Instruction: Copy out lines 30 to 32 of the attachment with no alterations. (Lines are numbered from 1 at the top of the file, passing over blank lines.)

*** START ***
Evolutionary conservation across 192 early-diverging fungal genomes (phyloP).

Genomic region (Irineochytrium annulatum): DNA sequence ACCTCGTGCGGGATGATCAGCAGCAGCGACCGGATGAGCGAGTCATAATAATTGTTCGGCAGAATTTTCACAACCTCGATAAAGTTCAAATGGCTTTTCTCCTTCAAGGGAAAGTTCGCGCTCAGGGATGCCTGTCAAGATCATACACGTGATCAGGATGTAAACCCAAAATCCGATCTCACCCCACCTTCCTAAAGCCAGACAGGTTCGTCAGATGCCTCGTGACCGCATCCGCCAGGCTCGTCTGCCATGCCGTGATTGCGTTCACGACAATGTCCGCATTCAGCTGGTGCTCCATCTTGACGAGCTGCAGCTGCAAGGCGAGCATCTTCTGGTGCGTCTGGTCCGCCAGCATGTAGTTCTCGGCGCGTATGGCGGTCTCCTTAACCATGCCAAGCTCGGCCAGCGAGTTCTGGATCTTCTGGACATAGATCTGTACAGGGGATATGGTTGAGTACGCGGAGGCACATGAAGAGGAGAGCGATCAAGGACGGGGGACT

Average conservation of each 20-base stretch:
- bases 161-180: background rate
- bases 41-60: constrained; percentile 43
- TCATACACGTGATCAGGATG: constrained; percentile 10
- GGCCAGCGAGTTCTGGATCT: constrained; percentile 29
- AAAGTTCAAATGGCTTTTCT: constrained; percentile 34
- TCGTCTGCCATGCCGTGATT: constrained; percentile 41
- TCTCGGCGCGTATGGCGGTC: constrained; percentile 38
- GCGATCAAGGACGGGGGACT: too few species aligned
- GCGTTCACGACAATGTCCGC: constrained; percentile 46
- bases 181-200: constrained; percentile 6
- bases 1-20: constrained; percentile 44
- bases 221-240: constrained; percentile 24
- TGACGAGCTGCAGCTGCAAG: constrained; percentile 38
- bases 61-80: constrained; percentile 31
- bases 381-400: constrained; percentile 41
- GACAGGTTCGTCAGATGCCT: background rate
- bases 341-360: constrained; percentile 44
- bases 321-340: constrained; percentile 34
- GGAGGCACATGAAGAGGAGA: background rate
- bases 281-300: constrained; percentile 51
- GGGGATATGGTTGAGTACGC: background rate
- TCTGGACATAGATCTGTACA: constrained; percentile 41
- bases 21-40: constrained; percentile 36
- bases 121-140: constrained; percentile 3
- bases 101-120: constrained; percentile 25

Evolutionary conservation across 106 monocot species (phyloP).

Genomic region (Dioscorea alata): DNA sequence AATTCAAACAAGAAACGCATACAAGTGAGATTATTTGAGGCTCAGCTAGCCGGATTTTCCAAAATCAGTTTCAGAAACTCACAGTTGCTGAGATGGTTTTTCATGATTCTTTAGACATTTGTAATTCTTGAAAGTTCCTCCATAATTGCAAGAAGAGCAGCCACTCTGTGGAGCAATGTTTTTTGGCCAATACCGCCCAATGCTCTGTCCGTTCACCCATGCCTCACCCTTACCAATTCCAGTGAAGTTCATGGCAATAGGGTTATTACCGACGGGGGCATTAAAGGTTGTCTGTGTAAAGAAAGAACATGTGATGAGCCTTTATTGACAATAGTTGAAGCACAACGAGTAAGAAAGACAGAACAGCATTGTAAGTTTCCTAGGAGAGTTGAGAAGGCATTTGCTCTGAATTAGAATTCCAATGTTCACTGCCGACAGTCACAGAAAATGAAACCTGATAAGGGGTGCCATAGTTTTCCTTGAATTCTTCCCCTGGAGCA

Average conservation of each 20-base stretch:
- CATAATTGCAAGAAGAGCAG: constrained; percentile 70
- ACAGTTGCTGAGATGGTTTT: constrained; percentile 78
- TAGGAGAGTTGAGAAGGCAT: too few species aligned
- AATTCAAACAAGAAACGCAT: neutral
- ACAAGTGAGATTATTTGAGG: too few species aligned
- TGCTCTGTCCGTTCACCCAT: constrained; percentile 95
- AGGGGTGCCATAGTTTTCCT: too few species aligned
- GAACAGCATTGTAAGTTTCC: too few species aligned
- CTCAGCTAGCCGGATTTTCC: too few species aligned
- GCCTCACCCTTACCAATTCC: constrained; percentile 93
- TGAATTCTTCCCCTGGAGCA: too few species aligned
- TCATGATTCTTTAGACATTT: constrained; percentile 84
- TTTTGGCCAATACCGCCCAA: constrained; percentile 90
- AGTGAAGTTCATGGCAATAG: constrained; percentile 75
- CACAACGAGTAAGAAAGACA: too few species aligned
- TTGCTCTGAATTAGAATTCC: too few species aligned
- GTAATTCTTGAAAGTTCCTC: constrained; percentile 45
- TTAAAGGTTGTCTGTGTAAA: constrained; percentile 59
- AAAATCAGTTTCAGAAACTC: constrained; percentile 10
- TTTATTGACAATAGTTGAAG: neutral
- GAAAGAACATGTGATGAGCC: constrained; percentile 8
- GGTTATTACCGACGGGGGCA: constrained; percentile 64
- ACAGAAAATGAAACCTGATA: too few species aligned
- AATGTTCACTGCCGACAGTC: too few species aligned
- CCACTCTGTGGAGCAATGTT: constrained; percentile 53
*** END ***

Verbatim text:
Genomic region (Dioscorea alata): DNA sequence AATTCAAACAAGAAACGCATACAAGTGAGATTATTTGAGGCTCAGCTAGCCGGATTTTCCAAAATCAGTTTCAGAAACTCACAGTTGCTGAGATGGTTTTTCATGATTCTTTAGACATTTGTAATTCTTGAAAGTTCCTCCATAATTGCAAGAAGAGCAGCCACTCTGTGGAGCAATGTTTTTTGGCCAATACCGCCCAATGCTCTGTCCGTTCACCCATGCCTCACCCTTACCAATTCCAGTGAAGTTCATGGCAATAGGGTTATTACCGACGGGGGCATTAAAGGTTGTCTGTGTAAAGAAAGAACATGTGATGAGCCTTTATTGACAATAGTTGAAGCACAACGAGTAAGAAAGACAGAACAGCATTGTAAGTTTCCTAGGAGAGTTGAGAAGGCATTTGCTCTGAATTAGAATTCCAATGTTCACTGCCGACAGTCACAGAAAATGAAACCTGATAAGGGGTGCCATAGTTTTCCTTGAATTCTTCCCCTGGAGCA

Average conservation of each 20-base stretch:
- CATAATTGCAAGAAGAGCAG: constrained; percentile 70